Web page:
Department Surface Waters - Research and Management
Nitrogen cycling and microbial community dynamics in lakes
Nitrogen is an essential element in all living organisms and a limiting nutrient in some terrestrial and aquatic ecosystems. Due to increasing anthropogenic nitrogen input, many aquatic systems face changes in the nitrogen cycle that may result in eutrophication of coastal ecosystems. Lakes play a crucial role as nitrogen sinks. Up to 90% of the nitrogen input is reduced through several processes, such as denitrification, anammox, and nitrogen burial. The transformations between the different nitrogen forms are driven by microbial processes, which take place simultaneously in different sections of the lake and are controlled by several environmental parameters.
Microbes play a crucial role in the nitrogen transformation processes. Thus, we want to find the key players for the nitrogen transformation processes using a modern microbiological method called metagenomics. The community composition and the abundant key players are analyzed using the entire DNA from a lake sediment sample. Furthermore, we extract and analyze mRNA form the same sample to quantify the activity of gene transcription for each nitrogen transformation process.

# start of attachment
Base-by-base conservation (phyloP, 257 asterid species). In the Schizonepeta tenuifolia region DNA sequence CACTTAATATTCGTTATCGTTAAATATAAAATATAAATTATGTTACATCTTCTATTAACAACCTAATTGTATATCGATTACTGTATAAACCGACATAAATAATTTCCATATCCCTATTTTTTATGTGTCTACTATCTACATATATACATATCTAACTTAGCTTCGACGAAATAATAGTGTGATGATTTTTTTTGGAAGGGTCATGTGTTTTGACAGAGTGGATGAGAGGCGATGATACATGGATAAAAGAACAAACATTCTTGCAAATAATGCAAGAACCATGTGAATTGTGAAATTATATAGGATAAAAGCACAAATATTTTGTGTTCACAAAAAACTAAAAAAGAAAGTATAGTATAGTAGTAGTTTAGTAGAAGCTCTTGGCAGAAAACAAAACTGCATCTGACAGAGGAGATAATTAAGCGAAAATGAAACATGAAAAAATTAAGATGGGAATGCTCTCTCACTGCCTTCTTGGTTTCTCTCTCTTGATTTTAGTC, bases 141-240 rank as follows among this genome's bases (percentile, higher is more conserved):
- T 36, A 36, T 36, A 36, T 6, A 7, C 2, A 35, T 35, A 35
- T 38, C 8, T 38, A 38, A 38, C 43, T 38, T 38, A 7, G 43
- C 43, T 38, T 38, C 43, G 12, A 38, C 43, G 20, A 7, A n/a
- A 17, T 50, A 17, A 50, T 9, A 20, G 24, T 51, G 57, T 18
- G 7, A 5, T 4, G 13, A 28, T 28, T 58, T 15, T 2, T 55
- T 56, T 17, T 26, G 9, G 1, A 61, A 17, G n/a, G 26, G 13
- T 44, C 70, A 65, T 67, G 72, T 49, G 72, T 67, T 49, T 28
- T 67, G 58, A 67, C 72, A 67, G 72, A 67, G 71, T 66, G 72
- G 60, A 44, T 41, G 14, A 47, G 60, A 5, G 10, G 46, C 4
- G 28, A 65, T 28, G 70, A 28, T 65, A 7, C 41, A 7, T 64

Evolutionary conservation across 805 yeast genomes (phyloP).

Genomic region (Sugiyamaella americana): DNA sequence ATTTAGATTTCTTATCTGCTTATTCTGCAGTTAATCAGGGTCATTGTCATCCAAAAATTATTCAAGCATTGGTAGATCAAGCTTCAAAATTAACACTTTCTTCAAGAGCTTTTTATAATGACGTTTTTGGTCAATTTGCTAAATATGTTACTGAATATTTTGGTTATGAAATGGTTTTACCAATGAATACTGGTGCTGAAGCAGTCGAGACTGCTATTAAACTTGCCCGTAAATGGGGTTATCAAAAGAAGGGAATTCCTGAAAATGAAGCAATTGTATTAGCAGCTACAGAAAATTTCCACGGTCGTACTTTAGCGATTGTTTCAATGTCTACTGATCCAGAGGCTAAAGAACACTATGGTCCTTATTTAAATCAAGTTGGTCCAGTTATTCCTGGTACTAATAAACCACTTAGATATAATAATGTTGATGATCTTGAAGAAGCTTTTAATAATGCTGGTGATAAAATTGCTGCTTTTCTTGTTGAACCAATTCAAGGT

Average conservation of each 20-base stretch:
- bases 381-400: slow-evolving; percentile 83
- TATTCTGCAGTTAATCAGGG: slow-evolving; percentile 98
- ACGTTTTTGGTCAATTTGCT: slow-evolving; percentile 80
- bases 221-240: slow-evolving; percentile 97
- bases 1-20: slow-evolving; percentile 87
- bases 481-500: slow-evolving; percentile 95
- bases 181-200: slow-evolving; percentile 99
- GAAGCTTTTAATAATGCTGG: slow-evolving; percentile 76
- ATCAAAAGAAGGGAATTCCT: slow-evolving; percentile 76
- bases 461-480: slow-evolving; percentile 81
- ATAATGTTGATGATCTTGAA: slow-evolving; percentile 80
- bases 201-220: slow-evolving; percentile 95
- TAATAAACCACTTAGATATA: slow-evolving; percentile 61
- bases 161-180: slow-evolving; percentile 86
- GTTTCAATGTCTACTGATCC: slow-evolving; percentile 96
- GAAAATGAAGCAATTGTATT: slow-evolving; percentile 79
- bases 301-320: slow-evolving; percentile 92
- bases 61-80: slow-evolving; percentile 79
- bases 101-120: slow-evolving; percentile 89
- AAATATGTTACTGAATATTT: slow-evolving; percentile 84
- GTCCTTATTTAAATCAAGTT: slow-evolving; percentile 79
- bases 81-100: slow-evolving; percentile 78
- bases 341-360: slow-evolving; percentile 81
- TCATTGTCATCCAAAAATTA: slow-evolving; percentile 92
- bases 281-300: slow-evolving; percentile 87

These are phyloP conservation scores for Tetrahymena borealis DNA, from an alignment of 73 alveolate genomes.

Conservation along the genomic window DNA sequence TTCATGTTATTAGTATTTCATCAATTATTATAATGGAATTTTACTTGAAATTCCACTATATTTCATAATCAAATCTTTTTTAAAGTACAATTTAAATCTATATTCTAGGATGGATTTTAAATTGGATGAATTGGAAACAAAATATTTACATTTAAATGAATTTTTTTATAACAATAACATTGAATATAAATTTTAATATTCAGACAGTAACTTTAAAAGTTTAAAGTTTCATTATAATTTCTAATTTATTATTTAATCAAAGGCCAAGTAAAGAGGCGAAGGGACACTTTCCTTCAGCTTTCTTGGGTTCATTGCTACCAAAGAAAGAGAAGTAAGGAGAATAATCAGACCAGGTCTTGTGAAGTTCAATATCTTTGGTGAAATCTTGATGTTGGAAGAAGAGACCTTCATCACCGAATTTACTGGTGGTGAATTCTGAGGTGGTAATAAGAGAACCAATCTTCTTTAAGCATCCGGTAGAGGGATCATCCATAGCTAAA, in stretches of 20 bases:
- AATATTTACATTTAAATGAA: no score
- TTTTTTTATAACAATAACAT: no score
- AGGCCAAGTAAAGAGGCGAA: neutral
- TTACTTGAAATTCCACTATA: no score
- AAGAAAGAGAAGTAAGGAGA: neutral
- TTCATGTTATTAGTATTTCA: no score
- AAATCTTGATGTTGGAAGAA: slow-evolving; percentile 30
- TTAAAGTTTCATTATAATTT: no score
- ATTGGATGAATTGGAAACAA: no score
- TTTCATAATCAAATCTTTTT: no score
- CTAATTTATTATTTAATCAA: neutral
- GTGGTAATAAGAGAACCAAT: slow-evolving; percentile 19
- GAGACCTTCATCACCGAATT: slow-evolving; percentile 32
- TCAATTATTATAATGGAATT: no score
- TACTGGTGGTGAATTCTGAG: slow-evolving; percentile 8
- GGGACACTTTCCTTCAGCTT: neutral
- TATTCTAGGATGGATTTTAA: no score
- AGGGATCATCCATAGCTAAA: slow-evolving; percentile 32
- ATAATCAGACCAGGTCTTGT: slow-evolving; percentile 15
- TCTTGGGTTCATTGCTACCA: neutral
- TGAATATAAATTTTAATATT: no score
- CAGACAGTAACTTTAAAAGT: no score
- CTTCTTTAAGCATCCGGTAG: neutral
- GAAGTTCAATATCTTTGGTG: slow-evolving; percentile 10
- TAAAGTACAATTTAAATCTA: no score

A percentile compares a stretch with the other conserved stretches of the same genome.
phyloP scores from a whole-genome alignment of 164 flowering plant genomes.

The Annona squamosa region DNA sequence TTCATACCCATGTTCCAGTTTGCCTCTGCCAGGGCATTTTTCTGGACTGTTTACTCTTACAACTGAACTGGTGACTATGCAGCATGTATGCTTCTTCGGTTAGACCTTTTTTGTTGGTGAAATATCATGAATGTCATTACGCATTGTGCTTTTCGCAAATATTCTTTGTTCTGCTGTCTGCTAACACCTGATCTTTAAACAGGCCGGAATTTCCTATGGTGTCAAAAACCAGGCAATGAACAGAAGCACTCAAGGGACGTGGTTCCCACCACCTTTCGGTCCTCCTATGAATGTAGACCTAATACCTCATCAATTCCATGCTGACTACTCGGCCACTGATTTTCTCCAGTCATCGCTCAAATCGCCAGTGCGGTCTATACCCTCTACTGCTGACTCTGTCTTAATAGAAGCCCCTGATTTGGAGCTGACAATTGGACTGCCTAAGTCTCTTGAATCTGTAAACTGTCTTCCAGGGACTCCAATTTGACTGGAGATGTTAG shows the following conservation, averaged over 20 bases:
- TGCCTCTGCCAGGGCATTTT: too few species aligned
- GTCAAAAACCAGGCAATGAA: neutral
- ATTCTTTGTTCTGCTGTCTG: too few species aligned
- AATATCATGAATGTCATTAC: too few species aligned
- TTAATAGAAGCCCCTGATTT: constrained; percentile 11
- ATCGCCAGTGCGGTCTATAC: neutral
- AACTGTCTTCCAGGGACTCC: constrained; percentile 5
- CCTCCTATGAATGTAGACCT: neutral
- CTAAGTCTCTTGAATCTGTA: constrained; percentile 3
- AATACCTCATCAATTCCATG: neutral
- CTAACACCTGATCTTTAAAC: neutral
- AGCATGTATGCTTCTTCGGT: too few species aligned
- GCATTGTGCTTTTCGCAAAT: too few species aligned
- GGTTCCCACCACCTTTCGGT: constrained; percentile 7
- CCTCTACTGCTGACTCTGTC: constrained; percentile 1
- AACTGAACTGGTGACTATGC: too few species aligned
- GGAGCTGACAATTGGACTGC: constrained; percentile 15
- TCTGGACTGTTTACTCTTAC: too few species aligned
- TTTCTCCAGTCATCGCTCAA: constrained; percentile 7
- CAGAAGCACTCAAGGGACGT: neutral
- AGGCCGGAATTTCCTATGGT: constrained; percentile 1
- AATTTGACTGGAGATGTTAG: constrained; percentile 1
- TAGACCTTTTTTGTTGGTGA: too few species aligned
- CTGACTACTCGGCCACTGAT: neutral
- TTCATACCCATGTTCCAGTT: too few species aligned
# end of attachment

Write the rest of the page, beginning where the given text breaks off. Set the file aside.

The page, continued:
This study is part of a multidisciplinary project. Several environmental parameters, organic matter and nitrogen transformation rates are measured simultaneously. This will help to better understand the main drivers of microbial community structure and microbial nitrogen transformation processes that influence lake-internal nitrogen removal.
Swiss National Science Foundation
Dr. Cameron Callbeck, Eawag
Dr. Beat Müller, Eawag
Dr. Martin Schmid, Eawag
Dr. Carsten Schubert, Eawag
Prof. Dr. Bernhard Wehrli, Eawag